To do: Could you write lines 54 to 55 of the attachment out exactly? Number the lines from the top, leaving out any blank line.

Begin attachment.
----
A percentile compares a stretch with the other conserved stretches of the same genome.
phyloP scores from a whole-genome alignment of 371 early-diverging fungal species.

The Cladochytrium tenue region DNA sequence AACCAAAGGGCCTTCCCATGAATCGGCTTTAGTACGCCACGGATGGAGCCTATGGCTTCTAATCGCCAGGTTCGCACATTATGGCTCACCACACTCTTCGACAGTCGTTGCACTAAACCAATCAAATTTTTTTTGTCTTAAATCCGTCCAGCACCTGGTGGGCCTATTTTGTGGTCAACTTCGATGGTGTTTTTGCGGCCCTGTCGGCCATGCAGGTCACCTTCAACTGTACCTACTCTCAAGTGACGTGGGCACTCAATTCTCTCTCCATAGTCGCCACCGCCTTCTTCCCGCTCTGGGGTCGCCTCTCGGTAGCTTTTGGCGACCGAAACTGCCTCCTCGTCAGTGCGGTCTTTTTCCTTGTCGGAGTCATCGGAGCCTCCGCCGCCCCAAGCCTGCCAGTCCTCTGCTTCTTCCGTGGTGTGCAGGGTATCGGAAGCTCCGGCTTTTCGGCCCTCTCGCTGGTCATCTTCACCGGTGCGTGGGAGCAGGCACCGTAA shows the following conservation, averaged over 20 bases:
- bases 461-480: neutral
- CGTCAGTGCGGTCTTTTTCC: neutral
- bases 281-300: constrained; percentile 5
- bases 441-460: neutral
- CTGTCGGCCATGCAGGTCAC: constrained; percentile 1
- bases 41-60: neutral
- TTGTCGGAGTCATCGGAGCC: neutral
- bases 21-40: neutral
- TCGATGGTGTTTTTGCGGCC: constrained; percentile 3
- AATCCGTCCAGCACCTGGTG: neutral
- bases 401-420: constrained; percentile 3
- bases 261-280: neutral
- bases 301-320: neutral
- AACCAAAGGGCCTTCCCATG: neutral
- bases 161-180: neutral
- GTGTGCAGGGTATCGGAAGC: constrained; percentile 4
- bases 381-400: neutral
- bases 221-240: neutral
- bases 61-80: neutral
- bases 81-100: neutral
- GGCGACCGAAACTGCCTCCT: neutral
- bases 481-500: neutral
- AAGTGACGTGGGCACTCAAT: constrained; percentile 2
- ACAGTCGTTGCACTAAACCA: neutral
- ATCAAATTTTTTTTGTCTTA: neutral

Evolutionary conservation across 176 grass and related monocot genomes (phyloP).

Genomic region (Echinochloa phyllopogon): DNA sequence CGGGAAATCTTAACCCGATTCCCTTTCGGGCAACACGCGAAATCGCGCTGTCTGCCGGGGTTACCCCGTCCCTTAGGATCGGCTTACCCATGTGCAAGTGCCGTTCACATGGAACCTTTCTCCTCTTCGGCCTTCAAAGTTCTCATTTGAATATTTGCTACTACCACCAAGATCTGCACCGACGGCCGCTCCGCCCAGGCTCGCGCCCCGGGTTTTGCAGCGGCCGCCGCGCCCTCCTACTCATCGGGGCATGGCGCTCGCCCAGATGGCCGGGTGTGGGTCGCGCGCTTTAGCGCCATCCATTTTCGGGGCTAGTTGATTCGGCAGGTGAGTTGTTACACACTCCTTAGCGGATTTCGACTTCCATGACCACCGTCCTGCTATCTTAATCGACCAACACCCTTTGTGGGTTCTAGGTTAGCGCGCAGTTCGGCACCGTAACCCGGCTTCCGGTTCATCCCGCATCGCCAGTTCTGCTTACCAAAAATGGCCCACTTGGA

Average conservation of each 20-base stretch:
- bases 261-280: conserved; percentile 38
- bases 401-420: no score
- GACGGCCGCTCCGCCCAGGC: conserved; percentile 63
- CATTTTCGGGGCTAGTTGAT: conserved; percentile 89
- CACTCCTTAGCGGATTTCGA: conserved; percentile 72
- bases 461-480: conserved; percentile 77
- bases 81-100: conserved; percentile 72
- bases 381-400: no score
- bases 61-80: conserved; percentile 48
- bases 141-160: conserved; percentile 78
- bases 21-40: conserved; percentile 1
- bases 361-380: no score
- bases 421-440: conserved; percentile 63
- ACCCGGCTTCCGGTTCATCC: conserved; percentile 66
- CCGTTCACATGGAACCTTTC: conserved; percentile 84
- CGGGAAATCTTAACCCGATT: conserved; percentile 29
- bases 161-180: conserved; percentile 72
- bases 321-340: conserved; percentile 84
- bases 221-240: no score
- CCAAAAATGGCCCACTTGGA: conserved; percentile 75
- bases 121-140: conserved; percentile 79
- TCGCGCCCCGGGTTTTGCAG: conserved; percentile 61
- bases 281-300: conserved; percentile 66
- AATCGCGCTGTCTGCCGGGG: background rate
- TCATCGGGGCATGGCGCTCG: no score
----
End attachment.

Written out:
- bases 281-300: conserved; percentile 66
- AATCGCGCTGTCTGCCGGGG: background rate